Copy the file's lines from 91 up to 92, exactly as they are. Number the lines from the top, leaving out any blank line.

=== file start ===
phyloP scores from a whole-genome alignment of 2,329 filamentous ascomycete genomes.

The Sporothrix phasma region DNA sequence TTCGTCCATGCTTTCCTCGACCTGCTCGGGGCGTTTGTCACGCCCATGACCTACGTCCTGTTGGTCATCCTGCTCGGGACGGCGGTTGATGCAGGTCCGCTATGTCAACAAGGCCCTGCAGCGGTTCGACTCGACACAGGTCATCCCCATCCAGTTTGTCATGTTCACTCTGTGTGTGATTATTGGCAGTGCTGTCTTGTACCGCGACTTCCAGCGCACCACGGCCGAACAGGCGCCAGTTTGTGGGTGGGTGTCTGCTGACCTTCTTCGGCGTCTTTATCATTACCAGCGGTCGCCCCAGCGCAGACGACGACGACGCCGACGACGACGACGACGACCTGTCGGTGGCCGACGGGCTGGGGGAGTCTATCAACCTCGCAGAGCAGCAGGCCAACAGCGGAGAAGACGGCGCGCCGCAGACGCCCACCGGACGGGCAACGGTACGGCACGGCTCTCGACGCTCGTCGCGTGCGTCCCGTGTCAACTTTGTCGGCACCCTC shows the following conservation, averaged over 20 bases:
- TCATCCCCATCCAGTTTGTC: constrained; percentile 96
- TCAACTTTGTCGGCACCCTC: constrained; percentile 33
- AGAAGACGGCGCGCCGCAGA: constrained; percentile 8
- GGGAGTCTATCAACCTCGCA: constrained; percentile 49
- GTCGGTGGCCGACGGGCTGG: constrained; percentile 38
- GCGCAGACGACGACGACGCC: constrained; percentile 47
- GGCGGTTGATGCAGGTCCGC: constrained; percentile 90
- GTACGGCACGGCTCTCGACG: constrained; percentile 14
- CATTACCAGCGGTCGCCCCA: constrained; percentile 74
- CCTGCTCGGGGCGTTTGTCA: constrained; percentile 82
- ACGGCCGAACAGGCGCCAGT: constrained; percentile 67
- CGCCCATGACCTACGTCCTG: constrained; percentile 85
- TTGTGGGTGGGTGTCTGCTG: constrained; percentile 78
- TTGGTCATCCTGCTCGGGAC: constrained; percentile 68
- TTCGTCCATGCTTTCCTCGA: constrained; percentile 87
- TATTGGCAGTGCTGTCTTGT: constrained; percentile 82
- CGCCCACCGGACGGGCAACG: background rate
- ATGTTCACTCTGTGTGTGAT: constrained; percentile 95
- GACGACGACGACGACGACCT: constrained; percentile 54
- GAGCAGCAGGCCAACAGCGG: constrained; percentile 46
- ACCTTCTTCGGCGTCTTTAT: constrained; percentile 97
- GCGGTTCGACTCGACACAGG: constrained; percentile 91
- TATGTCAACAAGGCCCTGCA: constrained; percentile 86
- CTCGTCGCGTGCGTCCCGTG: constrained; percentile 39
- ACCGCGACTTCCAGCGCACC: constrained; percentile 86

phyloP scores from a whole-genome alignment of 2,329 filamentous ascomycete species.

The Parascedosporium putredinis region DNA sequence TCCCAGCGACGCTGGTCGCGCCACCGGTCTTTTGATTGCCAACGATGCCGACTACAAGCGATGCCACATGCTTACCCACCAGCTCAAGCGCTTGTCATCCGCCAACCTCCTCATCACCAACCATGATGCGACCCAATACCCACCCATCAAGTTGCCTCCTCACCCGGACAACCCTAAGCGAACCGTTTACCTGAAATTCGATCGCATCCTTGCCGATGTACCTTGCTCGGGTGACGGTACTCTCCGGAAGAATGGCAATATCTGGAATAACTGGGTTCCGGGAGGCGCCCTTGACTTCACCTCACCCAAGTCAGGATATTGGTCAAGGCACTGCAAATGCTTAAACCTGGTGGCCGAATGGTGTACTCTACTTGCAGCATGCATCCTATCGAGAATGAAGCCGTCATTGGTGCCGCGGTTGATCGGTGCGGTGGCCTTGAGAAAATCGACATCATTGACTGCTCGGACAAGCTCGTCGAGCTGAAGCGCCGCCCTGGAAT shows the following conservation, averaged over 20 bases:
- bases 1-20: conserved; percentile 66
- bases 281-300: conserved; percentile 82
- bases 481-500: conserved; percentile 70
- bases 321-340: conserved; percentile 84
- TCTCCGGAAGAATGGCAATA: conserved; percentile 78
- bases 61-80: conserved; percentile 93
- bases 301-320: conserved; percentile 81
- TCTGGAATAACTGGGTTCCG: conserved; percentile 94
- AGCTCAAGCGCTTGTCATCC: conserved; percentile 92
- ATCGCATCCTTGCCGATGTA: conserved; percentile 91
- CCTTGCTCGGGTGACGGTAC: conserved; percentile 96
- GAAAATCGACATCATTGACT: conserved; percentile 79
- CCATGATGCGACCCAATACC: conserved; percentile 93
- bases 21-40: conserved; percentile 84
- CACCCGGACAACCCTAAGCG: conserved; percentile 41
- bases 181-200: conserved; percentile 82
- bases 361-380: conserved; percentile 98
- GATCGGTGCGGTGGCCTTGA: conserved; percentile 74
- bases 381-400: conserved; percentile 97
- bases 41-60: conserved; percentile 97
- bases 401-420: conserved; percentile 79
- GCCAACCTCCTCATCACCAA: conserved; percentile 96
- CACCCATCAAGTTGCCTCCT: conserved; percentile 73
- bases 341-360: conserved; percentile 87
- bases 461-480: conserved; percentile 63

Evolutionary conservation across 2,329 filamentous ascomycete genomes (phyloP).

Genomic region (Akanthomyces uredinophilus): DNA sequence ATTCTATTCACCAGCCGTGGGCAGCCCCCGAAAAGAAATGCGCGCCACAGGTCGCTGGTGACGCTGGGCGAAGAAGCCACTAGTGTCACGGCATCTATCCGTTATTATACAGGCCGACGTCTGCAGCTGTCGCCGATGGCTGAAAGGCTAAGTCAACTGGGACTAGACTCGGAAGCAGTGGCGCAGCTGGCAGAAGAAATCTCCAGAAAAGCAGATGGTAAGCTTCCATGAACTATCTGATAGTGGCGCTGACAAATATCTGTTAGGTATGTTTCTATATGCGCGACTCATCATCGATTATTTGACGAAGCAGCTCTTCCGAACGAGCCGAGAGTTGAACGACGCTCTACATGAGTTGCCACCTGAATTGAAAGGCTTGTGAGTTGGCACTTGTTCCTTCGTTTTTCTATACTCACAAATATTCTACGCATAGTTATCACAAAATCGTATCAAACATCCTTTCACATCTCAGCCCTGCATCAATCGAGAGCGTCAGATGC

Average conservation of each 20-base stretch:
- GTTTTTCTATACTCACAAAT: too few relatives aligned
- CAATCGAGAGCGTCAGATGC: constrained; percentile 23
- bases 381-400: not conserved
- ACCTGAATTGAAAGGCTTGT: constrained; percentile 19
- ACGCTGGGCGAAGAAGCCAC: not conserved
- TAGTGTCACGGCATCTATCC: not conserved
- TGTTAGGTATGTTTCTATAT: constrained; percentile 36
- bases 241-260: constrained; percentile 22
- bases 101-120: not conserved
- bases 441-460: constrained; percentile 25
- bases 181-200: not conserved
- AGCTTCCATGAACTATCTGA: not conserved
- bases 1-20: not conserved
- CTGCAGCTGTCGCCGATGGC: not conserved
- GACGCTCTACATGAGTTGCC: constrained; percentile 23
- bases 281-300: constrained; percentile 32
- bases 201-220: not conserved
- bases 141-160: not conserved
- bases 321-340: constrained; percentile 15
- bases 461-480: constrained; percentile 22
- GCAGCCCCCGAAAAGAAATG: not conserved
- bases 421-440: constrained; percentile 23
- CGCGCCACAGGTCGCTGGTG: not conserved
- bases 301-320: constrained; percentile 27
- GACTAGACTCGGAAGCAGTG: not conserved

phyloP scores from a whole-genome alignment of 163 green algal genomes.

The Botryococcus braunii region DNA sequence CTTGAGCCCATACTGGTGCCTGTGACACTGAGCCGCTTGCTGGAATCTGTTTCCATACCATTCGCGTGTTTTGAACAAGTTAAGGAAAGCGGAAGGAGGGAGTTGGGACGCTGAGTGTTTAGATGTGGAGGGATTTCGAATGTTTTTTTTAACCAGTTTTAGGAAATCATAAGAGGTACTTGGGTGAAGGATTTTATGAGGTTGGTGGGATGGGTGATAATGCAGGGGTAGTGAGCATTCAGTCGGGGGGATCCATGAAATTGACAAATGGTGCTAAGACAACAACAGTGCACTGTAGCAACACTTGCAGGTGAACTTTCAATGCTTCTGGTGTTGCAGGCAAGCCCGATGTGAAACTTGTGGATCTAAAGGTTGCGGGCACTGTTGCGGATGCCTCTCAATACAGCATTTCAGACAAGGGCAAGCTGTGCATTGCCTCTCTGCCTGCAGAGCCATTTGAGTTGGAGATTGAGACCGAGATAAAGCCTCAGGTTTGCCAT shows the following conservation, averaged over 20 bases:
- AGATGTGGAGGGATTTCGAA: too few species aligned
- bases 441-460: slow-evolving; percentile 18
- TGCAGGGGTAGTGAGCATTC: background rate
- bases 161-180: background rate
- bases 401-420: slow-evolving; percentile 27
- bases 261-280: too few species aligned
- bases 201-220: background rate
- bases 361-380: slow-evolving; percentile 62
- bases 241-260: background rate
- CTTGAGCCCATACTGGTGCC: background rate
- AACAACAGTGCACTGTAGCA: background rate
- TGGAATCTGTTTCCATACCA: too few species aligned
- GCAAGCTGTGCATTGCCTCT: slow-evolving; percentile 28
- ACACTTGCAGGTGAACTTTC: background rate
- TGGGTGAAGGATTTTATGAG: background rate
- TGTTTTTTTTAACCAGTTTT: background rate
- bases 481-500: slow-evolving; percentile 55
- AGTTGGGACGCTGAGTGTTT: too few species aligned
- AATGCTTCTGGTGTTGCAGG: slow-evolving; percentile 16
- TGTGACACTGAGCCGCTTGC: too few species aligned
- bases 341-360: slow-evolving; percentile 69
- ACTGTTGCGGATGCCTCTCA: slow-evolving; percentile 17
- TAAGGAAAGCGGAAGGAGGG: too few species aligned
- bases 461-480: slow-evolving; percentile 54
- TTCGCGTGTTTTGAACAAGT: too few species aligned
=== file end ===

- bases 201-220: background rate
- bases 361-380: slow-evolving; percentile 62